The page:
I’ll be praying for a better Britain
September 22, 2000
ON the morning after your birthday party you open the window to let out the old air. There are plates smeared with the traces of food, stacked and slotted in the sink.
Glasses puddled with old wine and kissed with stale lipstick teeter on every surface.
The party is over. And you wonder how so much fun could have been enjoyed in this same, weary, sickly-smelling room.
The distance between past and present, and the way that time bundles itself into packages that don’t seem to relate to each other — these phenomena are never more shocking than after a party.
The fun was yesterday; the debris is today. All over the world, the Millennium party is over, and millions of people seem to be slouched over a weak instant coffee, without the energy even to run a hot tap.
In Britain, I have been charting the depth of post-millennial blues with a growing sense of unease. The initial reaction was to be expected — midnight struck, Year 2000 began, fireworks erupted and the Thames failed to burst into flame. The euphoria would soon begin to fade. When expectations are high, disappointment is felt more keenly. And expectations were colossal, though most people did not know quite what they were expecting. It was just a date, their logical minds kept repeating. But their emotional minds answered, ‘‘It’s more than a date. It’s the beginning of an epoch. This is history projected on the sky.’’
Many people believed they would witness the end of the world — an emotional response to an emotive date, and one which their logical minds struggle to fit into a scientific context.
In the growing hysteria, the Millennium Bug was devised, a worldwide and incurable computer fault which would unfailing destroy the digital network and leave us helpless without our artificial brain — the response of a time-conscious deity angered by our technological arrogance.
As it turned out, a handful of truckers with a grievance and a simple plan were far more able to bring a nation to its knees. The failure of this phantom virus gave me the first whiff of post-party blues. People seemed let down that the apocalypse had been postponed.
The Millennium Dome backlash followed, and the cynicism became palpable. People were prepared to hate that upturned saucer and its caverns of educational entertainment, not because it was on the wrong side of London or because some of its exhibits were broken, but because the whole project epitomised the naivete of 1999.
The Dome belongs to yesterday, when the party was in riotous swing. It is a weird white anomaly today.
I believe the New Labour government will stand or fall with the Dome. If it is bulldozed during the next few months, Labour will lose the General Election. If they can keep the structure intact, a second term is possible.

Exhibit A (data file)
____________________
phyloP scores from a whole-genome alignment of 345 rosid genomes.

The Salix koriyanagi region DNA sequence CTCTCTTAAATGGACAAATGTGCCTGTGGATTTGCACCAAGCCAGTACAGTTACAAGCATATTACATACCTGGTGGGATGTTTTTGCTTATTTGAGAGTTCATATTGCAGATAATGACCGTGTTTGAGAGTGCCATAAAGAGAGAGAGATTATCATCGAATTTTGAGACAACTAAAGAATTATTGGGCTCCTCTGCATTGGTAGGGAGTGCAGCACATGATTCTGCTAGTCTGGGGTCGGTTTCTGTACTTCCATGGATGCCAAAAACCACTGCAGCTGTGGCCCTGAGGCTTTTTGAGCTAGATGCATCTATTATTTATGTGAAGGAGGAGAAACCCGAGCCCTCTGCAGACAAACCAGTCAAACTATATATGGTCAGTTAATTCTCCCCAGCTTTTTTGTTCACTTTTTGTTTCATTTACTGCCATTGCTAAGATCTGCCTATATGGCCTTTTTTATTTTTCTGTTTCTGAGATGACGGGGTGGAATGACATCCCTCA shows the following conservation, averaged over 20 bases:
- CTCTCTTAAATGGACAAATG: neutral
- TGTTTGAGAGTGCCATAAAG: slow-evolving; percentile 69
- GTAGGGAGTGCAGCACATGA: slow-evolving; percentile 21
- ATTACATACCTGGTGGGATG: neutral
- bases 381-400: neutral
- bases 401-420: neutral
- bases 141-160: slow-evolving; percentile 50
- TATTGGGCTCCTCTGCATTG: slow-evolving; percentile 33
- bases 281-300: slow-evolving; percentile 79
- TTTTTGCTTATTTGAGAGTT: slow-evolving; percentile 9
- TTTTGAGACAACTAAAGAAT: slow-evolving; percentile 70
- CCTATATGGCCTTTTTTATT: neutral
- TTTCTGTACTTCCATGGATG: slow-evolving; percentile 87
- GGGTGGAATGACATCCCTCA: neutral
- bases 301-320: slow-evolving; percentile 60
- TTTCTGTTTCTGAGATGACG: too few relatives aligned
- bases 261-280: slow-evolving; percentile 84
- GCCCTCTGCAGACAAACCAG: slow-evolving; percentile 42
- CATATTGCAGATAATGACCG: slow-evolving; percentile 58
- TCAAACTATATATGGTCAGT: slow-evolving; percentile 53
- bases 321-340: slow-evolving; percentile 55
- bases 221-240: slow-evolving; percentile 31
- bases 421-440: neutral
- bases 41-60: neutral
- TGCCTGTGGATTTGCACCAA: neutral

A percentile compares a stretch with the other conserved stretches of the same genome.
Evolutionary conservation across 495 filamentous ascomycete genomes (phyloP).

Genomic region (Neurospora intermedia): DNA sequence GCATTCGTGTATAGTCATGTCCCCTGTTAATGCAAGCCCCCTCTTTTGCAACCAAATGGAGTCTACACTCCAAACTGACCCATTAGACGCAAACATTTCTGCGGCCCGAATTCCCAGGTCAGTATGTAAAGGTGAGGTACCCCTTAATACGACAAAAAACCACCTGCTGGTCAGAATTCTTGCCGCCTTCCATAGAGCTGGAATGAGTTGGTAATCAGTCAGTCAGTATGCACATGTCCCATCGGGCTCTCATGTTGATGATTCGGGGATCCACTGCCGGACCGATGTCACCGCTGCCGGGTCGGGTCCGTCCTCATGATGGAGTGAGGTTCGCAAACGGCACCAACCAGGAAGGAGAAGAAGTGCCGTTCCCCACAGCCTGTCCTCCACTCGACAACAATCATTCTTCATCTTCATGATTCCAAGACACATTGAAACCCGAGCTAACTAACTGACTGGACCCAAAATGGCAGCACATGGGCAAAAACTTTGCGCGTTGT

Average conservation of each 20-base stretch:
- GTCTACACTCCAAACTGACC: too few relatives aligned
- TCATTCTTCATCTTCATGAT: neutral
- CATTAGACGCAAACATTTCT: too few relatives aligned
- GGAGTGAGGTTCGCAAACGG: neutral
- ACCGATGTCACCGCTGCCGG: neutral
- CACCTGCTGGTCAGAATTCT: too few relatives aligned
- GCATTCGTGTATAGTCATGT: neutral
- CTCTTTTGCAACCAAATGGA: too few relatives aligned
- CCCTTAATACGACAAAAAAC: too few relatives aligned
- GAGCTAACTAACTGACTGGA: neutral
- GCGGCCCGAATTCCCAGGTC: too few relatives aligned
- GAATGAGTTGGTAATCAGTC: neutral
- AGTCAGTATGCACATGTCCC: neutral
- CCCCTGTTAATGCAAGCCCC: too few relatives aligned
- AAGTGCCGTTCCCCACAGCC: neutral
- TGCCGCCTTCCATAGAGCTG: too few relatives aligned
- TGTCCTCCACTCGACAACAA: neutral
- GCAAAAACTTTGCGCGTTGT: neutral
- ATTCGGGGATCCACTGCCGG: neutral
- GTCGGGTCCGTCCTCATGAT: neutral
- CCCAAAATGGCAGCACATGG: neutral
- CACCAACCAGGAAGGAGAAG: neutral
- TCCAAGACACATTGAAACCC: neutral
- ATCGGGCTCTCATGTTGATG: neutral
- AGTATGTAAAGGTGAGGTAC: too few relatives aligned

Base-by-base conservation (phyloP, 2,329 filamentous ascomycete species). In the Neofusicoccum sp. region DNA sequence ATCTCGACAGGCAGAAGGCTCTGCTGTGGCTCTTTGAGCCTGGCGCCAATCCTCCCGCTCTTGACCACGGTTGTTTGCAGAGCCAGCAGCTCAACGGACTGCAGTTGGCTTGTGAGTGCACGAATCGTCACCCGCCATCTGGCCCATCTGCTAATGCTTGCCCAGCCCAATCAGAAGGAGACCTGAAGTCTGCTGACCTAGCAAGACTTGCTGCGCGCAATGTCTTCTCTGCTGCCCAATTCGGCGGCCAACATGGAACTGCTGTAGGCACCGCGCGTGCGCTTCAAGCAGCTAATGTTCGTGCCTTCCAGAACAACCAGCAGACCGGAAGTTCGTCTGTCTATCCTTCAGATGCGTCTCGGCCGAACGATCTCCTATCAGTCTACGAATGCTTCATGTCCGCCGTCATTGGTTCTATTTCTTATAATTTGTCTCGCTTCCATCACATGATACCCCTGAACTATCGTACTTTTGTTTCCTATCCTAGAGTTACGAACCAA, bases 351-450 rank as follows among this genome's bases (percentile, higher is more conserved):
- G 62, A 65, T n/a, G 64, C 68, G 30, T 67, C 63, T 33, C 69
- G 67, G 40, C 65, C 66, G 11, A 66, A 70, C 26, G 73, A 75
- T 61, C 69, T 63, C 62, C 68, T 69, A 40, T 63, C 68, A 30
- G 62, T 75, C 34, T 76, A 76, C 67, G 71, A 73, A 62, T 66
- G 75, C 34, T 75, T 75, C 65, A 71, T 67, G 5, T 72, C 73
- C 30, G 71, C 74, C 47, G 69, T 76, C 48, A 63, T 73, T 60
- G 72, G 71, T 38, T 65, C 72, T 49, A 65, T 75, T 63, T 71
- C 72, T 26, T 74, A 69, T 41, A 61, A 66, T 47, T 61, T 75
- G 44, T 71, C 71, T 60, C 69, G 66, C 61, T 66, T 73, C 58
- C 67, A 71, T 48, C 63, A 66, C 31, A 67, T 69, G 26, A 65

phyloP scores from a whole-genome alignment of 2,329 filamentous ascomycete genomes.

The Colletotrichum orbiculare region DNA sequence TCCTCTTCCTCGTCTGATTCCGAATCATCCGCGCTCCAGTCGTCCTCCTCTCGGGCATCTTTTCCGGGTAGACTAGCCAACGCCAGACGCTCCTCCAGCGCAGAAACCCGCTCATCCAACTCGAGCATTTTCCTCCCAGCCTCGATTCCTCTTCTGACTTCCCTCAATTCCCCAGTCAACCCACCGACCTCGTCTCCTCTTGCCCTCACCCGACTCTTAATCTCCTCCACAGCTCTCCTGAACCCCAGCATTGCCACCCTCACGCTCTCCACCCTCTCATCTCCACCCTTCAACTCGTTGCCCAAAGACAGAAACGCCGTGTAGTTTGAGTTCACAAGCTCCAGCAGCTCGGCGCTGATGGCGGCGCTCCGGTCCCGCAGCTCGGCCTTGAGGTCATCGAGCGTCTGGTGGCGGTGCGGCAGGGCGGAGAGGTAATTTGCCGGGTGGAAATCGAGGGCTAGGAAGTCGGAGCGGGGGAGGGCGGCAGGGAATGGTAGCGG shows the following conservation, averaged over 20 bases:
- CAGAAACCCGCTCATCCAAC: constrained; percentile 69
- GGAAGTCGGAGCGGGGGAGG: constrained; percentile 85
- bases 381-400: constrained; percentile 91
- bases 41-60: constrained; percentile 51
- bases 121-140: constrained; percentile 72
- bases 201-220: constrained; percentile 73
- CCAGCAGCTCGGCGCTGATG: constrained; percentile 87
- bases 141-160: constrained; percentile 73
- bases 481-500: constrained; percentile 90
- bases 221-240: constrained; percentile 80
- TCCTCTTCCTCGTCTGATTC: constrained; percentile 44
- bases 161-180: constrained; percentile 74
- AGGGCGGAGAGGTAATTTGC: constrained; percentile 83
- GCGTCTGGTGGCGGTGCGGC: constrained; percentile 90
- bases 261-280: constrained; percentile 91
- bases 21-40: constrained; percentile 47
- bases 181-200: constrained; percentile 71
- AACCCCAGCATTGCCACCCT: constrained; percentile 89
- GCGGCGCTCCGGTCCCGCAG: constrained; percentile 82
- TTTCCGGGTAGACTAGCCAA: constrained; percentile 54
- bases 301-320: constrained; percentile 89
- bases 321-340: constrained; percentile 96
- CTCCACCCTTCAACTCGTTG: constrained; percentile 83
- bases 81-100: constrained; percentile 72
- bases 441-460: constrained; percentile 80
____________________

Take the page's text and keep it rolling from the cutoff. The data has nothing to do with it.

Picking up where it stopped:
Refugees from the war-strafed Baltic states, many of them bombed out of their homes by British and American planes, were straggling into this country through the winter and spring, to meet a racism which was tribal in its hatred.
I had never seen the people of the United Kingdom snarling in disgust at visitors from other nations. Now that the party was over, gatecrashers would be beaten and spat upon. If they starved, it was their own fault.
If they suffocated in a refrigerator wagon, they had brought it on themselves. I have felt antisemitism in Britain since I moved here in the mid-80s, especially in some sectors of TV management.
But undisguised racism on the streets — this has shocked me. Perhaps, as an Israeli who was brought up in an era of passionate racial conflict, I am more sensitive to the distant rumble of guns.
I was a baby in Tel Aviv during the fight for independence, an adolescent in Cyprus during the civil war, and a soldier when the Arab-Israeli hatred boiled over. I know when violence is coming. It is coming now, on a foul-smelling wind blowing from Europe. In the scowling, sneering faces filmed on protest lines outside oil refineries last week, I saw the same emotions that excite gangs of bully-boys in eastern Germany and southern France.
Right-wing, racist, thuggish politics are on the rise again.
On the Continent they are openly identified with Fascism already. Do not pretend it cannot happen in Britain too. We cannot bring the party days back. 1999 is over. But the Jewish community, the most peace-loving people in Britain, can play a powerful part in putting love back into everyday life.
The real New Year is about to begin. January 1 was a champagne celebration — Rosh Hashana is a spiritual rebirth.
Our prayers next week will be for kindness and caring to flow more easily in our hearts, and for comfort and warmth to embrace all those we love. This year my prayers will be extended, not only to my family and my dear friends, and outward to all those who worship as I do — but to the Muslim women in peasant dresses and headscarves, who crouch with their children and beg for pennies outside Underground stations and to the well-fed people who hurl foul language and even cigarette ends at them.
This year my prayers go to the nurses and doctors, the teachers and school bus drivers, who fear a handful of militants will once again prevent them from doing their vital work and to the farmers, hauliers and fishermen who believe their own livelihoods are threatened by 2p on a litre of diesel.
In 2000 my prayers are for Britain. May we all be inscribed for a good year.
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